For those of you that have gone thru invitro and PGD, have any of your insurance companies covered the procedures? If so, would you mind sharing any advice or copies of any letters you sent if they were what convinced the insurance company to cover it?

 

We hope to do the procedure in early November, and I'm wondering if that's enough time to try to get BCBS to cover it ...

 

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Hi Veronica,

I don't have any advice to offer you regarding insurance as I live in the UK, but I just wanted to wish you all the very best with the PGD. I've been through it and it resulted in the birth of my beautiful, healthy baby boy Reggie. I hope you'll be just as successful.

Take care.

 

Thank you, Lisa! I'm excited and nervous about this whole thing! If you don't mind me asking a couple of questions (and feel free to message me separately if you like!):

 

Were you successful the first time?

How old were you when you had Reggie (love that name, by the way!)

How many embryos did you implant?

 

That's nice and nosey!
 
lisa burke said:

Hi Veronica,

I don't have any advice to offer you regarding insurance as I live in the UK, but I just wanted to wish you all the very best with the PGD. I've been through it and it resulted in the birth of my beautiful, healthy baby boy Reggie. I hope you'll be just as successful.

Take care.

 

Hi Veronica,

No problem at all! I'm happy to answer any questions, and it's nothing that I consider that needs to be 'private'.

We were successful first time (we were told we had about a 30% chance of success - actually slightly higher than going the - ahem - 'natural' method...). I was 37 when they collected my eggs and made the embryos, and 38 when I gave birth to Mr Reg. The pregnancy was uncomplicated and Reggie was a whopping 9lb 10oz - so nice and healthy! I only had one embryo put in as the clinic I used (Guys Hospital in London) generally only advises one if you are healthy and your embryos are good quality (due to the small risk of complications with a multiple pregnancy). Reggie wasn't actually even the 'highest grade' of embryo, but he was 'hatching' the first. He continues to be very forward!!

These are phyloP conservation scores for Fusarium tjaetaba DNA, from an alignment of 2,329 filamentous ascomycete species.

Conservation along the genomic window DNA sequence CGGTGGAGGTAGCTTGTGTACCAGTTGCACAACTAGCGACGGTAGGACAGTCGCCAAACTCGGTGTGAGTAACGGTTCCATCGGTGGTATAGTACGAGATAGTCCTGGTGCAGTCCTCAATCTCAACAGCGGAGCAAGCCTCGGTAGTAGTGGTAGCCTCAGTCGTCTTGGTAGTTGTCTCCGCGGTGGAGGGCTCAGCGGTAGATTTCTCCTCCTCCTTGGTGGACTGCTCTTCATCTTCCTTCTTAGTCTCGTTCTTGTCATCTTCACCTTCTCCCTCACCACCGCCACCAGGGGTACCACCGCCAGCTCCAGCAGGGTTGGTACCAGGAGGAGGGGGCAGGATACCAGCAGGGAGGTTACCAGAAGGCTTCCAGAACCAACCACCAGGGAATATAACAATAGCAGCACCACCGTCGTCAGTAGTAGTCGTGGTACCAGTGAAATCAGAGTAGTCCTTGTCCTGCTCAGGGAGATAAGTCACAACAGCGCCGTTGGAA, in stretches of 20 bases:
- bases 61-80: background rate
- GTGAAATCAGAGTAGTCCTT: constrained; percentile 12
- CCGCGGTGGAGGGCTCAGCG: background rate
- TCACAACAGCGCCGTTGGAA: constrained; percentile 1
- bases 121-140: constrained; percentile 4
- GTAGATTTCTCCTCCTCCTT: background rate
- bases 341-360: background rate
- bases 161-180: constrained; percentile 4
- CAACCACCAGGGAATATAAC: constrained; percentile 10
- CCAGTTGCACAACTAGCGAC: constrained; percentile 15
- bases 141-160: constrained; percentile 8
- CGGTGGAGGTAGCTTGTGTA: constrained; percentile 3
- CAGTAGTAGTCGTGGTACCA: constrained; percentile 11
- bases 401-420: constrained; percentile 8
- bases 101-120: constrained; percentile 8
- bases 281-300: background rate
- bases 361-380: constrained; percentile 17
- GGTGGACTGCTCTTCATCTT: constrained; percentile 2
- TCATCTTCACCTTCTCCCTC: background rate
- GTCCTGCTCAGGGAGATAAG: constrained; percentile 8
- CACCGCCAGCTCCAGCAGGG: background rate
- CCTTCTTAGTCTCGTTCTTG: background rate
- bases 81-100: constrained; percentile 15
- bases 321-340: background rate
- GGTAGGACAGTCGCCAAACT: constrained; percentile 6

Don't worry about the whole thing. You'll be fine.

 

 

 

Thanks, Lisa. I'll be 37 in December, so my timing will be quite similar to yours. In doing a little online research, I have noticed a difference in recommendations on the number of embryos to implant between the US and other countries. We're still on the fence about implanting one or two ... Everyone around me seems to have a "no big deal" attitude about the possibililty of twins, but I do worry about complications, pre-term babies, etc. I guess we'll see what the embryos are like and decide from there!

 

lisa burke said:

Hi Veronica,

No problem at all! I'm happy to answer any questions, and it's nothing that I consider that needs to be 'private'.

We were successful first time (we were told we had about a 30% chance of success - actually slightly higher than going the - ahem - 'natural' method...). I was 37 when they collected my eggs and made the embryos, and 38 when I gave birth to Mr Reg. The pregnancy was uncomplicated and Reggie was a whopping 9lb 10oz - so nice and healthy! I only had one embryo put in as the clinic I used (Guys Hospital in London) generally only advises one if you are healthy and your embryos are good quality (due to the small risk of complications with a multiple pregnancy). Reggie wasn't actually even the 'highest grade' of embryo, but he was 'hatching' the first. He continues to be very forward!!

 

Don't worry about the whole thing. You'll be fine.

 

 

 

Hi Veronica,

Yes, there's certainly a wide variation in whether clincis recommend one or two embryos. I think a lot offer two (or sometimes more) because it increases the chances of a pregnancy and therefore benefits their success rates, which is understandable. A lot has to do with the quality of the embryos too I believe. I was told that the embryos get a 'score' based on the bit that makes the baby, and the bit that makes the placenta. The grading is usually done alphabetically so you may end up with an AA, an AB, a BA etc, etc. Anything CC and above is classed as healthy and viable I think. If you have some really high grade embryos the clinic may decide to only implant one, or if you have a couple of ok-but-not-so-brilliant-looking ones they may choose to implant two to increase the chance of at least one 'taking'. The grade of the embryo has no bearing on the future health of the baby, just on the likelihood of achieving a pregnancy. I find the whole process just amazing!

You may have read this too, but one other thing I was told at Guys is that once a woman has achieved a previous pregnancy, she's more likely to succeed with fertility treatment. Apparently your body 'remembers' how to support a pregnancy.

Really wishing you all the best with this. Reggie is my beautiful little ray of sunshine and has made us all smile again, despite the heartbreak of Seth's diagnosis. You deserve this joy more than most.

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